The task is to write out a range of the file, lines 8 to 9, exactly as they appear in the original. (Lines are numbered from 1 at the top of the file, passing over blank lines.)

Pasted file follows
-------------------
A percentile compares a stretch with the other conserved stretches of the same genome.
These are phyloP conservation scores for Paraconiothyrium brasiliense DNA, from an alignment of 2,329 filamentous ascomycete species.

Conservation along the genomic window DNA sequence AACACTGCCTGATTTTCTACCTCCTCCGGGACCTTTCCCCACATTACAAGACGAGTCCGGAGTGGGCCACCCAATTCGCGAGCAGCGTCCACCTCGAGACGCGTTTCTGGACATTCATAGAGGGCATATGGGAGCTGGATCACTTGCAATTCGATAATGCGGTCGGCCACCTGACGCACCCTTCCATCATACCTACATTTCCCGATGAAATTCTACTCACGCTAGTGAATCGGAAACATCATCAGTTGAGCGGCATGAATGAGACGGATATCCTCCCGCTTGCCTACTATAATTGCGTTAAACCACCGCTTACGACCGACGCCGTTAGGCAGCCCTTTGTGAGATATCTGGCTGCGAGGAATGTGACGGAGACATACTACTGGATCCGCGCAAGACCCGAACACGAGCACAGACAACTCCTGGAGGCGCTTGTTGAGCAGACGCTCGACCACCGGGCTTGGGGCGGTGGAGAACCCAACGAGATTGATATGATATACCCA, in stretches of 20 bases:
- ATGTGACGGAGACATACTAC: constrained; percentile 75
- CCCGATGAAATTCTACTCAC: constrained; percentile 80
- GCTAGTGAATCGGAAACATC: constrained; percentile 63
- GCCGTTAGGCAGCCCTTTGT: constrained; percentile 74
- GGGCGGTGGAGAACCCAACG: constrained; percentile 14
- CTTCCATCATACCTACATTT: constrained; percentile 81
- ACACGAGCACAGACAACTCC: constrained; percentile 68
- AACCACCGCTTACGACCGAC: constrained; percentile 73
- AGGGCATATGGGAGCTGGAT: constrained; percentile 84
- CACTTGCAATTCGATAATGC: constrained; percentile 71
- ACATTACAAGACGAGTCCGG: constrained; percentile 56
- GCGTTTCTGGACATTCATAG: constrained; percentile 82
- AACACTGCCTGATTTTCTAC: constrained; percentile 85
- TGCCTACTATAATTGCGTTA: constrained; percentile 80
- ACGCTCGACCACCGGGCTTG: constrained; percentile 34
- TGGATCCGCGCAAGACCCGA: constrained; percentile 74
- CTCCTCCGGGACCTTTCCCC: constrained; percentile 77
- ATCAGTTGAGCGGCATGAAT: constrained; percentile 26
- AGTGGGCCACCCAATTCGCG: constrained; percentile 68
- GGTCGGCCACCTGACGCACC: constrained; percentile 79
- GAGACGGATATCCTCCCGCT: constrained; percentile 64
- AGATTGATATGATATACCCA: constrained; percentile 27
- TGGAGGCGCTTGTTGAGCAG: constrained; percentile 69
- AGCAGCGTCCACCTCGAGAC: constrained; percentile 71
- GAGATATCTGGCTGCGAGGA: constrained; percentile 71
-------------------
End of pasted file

- GGGCGGTGGAGAACCCAACG: constrained; percentile 14
- CTTCCATCATACCTACATTT: constrained; percentile 81